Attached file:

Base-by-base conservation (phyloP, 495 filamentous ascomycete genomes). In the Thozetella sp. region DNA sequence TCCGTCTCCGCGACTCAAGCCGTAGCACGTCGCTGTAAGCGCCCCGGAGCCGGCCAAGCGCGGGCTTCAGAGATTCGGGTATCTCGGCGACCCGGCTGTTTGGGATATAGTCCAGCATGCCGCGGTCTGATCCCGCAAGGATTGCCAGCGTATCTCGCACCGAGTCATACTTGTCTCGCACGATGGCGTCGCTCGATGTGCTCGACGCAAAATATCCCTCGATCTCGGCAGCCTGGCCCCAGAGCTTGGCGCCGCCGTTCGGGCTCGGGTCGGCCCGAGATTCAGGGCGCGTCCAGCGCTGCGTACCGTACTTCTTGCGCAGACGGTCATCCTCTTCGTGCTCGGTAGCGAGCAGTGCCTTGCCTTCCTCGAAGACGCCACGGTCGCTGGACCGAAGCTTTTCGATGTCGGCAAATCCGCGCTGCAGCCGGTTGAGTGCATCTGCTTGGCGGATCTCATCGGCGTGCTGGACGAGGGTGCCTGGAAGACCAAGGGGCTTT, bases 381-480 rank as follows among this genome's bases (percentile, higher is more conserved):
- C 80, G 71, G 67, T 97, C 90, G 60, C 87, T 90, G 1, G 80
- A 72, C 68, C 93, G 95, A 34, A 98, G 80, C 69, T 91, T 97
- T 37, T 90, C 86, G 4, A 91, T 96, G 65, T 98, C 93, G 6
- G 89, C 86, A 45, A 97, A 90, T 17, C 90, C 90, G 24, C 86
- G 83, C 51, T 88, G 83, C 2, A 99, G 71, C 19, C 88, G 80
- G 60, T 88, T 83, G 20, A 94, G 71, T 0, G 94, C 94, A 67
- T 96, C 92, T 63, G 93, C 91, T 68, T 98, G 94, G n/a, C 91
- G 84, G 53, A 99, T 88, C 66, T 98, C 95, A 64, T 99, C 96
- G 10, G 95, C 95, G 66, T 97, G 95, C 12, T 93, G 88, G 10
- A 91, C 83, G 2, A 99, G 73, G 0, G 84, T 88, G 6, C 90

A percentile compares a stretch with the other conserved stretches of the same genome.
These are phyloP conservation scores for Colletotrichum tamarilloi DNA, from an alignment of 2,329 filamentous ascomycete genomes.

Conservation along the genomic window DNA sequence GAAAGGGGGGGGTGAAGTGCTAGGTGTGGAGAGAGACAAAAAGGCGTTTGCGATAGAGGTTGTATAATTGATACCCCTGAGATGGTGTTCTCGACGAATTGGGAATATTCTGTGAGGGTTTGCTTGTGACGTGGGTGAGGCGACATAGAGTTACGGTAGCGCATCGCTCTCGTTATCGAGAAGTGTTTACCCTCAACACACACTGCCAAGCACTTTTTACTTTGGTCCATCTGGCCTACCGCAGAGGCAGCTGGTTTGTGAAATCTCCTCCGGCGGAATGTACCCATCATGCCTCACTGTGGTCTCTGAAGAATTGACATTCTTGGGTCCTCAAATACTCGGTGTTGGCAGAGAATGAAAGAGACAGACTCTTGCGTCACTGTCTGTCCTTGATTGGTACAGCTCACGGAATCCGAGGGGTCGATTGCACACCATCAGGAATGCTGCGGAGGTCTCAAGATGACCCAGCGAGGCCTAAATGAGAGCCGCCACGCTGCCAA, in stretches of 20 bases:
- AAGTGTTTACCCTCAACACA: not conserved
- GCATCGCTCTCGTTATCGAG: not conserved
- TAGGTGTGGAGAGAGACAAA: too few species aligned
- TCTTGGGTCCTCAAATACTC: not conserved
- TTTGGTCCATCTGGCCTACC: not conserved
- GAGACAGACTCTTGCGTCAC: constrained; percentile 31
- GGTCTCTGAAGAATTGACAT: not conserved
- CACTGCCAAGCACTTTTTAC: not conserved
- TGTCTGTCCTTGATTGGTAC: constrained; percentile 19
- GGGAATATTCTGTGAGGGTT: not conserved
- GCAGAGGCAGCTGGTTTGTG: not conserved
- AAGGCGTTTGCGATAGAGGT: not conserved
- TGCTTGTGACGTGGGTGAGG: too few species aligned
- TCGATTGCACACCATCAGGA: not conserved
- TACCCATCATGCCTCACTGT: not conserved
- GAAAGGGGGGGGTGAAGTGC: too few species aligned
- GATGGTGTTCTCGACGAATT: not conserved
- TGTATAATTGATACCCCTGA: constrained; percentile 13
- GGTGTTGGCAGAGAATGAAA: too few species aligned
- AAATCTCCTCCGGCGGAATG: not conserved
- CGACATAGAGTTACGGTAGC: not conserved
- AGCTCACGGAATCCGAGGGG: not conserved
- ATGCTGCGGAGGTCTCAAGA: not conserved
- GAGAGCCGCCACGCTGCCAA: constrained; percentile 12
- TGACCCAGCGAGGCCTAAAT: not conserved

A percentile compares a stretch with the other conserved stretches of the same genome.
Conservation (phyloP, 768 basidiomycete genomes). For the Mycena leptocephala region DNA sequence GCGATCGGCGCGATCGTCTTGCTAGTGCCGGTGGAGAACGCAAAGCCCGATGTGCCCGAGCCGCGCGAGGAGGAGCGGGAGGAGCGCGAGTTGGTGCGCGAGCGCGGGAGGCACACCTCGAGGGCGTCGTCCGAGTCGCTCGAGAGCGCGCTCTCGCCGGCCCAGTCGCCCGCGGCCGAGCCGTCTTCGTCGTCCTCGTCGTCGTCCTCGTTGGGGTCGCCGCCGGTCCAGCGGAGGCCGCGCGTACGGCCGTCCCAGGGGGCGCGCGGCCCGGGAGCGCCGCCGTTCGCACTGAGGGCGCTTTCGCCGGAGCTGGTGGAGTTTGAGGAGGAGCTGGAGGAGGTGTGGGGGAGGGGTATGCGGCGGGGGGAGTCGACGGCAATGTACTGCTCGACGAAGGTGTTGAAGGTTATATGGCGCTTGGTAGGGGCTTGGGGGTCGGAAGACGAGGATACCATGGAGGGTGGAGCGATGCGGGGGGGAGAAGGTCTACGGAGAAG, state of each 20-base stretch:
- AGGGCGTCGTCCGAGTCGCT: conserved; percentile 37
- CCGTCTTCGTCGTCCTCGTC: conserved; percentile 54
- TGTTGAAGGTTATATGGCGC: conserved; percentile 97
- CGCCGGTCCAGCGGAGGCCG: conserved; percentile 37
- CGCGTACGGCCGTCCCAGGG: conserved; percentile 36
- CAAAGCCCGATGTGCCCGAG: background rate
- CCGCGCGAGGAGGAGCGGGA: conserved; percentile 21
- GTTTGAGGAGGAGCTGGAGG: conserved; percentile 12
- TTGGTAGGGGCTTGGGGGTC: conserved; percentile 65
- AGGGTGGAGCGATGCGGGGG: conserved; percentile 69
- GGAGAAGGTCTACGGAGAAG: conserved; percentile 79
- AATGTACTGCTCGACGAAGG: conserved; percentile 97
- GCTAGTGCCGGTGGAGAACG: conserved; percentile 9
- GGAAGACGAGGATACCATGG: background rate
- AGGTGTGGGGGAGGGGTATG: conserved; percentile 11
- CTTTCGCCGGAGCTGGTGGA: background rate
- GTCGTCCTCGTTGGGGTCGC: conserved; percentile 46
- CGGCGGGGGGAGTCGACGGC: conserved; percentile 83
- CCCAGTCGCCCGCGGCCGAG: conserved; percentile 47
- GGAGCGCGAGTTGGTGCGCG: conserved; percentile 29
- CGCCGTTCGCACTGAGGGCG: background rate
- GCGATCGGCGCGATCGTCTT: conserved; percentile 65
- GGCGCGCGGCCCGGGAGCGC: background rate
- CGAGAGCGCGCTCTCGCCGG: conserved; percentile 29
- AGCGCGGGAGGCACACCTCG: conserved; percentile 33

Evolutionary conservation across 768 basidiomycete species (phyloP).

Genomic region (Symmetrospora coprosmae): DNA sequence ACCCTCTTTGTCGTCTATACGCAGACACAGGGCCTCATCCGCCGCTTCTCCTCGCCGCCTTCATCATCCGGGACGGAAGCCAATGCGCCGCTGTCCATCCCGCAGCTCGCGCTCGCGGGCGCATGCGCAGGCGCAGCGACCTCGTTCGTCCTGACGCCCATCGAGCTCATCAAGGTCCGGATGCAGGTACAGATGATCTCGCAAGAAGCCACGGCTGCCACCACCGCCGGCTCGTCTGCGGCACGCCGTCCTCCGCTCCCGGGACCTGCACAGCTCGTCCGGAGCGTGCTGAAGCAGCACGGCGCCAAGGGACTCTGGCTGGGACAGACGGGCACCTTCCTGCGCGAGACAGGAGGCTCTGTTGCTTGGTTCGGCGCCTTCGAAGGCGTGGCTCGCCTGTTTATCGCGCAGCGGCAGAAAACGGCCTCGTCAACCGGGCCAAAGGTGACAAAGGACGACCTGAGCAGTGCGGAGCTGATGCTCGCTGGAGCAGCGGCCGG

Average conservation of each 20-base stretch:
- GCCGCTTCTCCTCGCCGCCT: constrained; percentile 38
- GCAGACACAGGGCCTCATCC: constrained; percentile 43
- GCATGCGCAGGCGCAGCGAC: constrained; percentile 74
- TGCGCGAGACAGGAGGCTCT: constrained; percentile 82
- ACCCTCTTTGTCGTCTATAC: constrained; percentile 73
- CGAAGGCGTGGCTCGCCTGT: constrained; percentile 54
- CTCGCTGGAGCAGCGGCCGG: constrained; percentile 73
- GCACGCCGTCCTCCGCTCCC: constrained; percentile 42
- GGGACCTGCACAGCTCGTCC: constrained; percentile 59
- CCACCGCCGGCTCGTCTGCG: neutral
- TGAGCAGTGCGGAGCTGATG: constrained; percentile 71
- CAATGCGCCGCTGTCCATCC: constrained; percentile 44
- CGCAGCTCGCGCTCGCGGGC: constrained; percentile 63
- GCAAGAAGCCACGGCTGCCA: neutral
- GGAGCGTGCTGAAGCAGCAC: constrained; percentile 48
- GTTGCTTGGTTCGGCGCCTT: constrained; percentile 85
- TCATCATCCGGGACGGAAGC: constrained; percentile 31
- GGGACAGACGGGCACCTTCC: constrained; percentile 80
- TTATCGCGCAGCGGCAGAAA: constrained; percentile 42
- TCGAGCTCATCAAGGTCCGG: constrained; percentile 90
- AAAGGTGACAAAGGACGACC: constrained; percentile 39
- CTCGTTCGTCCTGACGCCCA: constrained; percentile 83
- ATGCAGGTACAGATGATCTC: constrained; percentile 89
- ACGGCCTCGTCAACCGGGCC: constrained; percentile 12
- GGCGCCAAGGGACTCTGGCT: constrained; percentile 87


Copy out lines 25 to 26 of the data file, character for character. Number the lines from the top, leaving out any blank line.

- GCAGAGGCAGCTGGTTTGTG: not conserved
- AAGGCGTTTGCGATAGAGGT: not conserved